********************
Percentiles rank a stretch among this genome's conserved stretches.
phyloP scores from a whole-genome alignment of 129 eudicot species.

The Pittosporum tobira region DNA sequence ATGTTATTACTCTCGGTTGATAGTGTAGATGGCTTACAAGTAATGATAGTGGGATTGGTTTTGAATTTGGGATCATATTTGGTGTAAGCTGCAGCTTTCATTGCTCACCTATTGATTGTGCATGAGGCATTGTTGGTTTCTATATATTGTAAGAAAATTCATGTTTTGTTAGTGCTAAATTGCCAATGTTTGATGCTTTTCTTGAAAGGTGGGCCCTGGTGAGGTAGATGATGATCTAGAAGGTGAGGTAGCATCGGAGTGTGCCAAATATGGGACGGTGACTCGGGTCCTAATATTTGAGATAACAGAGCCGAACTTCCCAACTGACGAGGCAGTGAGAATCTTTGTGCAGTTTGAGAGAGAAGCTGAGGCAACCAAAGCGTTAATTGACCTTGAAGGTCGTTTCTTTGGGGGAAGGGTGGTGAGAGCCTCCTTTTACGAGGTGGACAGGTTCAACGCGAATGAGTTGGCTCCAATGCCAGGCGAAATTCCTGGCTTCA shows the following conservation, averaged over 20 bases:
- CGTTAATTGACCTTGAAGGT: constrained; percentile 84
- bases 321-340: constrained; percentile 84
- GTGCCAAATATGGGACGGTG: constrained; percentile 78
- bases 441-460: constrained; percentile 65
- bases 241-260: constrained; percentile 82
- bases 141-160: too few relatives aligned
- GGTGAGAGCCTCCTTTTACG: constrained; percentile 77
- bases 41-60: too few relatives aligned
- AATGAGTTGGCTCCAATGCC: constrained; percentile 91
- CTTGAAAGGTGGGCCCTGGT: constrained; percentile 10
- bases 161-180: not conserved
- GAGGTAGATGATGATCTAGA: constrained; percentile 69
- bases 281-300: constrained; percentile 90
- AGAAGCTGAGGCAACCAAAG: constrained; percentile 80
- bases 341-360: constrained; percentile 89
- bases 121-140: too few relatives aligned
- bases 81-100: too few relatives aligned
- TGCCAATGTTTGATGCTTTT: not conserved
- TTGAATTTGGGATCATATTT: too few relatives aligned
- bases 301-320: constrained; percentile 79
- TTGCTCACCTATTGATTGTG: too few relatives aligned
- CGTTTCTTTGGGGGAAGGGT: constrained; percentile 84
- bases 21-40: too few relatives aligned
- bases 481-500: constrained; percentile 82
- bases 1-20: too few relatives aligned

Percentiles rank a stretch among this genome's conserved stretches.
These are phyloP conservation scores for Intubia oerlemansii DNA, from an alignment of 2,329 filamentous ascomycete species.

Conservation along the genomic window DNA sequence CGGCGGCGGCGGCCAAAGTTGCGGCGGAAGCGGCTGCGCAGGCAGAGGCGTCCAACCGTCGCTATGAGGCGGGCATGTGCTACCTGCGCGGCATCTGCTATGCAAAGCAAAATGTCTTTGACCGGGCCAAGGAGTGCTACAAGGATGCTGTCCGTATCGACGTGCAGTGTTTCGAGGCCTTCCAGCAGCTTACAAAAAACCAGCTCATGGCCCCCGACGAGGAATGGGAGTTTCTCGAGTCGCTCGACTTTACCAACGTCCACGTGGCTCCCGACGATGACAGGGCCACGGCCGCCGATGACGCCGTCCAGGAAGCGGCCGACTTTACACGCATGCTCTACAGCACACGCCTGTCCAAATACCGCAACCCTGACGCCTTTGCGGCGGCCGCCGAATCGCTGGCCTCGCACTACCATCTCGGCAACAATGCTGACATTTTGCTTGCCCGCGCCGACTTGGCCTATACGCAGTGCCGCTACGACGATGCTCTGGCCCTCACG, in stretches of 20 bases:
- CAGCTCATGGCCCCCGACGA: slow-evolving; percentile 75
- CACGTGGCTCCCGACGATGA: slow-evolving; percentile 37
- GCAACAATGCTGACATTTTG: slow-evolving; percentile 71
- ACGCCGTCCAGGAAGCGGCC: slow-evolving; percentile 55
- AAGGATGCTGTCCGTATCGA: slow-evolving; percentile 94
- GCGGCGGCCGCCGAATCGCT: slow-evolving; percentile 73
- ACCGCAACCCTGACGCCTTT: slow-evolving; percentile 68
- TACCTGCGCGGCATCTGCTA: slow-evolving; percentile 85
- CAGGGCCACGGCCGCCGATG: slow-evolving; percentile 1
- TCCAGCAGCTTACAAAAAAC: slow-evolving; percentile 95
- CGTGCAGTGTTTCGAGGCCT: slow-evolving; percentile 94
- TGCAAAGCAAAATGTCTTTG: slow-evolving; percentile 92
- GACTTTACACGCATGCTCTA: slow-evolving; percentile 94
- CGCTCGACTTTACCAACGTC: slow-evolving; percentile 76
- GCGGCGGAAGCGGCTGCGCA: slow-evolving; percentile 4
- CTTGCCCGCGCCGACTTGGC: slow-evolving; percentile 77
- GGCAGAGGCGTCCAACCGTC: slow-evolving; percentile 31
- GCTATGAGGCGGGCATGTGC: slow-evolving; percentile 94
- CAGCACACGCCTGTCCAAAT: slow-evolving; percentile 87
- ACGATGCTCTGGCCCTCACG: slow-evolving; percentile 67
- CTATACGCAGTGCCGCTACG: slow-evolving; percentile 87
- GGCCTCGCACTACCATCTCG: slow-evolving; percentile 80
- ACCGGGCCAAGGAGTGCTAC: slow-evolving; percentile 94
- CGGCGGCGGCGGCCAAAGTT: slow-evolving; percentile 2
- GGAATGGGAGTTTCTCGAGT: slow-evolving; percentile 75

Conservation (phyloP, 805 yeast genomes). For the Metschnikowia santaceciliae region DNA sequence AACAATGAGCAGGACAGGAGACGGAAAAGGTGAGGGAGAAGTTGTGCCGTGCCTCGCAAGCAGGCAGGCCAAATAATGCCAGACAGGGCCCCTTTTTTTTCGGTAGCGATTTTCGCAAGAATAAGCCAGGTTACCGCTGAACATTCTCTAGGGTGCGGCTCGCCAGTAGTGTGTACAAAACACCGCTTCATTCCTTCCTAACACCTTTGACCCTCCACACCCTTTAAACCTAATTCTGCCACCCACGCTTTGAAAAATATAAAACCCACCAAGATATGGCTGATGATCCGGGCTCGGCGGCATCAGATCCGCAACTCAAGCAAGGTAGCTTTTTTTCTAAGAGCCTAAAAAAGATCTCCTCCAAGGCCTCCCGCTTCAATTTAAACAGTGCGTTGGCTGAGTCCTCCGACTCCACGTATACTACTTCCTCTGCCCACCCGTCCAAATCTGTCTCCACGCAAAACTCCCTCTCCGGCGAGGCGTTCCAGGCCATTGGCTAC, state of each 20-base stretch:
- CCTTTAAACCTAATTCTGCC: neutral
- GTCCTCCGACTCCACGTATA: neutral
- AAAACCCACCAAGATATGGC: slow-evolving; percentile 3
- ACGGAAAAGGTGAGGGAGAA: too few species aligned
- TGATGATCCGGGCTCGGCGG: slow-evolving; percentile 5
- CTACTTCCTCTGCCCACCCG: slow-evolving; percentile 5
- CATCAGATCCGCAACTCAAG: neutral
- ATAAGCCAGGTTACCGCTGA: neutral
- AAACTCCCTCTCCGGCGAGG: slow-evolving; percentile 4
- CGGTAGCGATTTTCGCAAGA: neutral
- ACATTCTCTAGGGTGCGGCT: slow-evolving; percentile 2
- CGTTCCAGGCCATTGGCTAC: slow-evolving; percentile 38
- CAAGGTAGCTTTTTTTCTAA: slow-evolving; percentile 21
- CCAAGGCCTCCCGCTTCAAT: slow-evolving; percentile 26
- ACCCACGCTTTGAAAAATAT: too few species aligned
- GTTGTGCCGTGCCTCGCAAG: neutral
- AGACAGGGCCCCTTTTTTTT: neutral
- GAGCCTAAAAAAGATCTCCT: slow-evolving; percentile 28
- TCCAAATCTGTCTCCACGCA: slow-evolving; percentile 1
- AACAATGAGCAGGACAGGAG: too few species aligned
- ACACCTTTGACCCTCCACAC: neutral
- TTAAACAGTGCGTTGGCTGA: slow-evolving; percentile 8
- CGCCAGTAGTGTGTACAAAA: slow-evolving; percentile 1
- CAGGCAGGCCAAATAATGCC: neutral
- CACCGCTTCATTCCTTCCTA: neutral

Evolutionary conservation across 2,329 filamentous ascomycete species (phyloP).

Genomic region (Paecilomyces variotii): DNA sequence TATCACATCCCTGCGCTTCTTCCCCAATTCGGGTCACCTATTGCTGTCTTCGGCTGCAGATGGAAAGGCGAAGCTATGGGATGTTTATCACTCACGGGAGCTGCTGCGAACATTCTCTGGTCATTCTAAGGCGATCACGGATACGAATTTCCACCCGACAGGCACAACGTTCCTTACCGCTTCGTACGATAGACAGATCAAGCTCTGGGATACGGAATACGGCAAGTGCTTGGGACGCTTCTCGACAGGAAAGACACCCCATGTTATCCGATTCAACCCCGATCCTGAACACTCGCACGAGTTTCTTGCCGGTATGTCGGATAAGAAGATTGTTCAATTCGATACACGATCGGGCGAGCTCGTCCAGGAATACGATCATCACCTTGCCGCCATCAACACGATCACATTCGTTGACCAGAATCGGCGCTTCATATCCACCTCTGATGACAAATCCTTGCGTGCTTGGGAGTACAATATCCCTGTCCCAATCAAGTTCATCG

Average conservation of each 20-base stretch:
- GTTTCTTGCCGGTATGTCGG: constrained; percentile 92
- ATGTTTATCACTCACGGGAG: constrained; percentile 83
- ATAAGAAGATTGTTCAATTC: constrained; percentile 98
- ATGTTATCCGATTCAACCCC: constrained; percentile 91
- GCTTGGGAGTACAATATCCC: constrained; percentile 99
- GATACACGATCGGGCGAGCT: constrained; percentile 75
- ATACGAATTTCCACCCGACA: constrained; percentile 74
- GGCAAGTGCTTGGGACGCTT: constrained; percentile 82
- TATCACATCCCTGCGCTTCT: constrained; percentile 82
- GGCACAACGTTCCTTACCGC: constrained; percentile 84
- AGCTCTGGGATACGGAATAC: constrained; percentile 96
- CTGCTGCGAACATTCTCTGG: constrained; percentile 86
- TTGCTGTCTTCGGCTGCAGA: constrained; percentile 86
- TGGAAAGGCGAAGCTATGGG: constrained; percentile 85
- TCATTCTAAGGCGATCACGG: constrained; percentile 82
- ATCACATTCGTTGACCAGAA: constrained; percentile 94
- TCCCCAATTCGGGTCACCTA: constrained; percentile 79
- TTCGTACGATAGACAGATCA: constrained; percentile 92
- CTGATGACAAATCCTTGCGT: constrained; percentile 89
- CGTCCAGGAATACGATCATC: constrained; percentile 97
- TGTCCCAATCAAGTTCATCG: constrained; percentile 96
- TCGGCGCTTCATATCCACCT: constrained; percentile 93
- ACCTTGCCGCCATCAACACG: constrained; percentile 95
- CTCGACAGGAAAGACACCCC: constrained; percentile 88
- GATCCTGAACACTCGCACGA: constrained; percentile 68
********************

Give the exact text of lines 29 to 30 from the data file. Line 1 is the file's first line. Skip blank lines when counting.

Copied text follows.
Percentiles rank a stretch among this genome's conserved stretches.
These are phyloP conservation scores for Intubia oerlemansii DNA, from an alignment of 2,329 filamentous ascomycete species.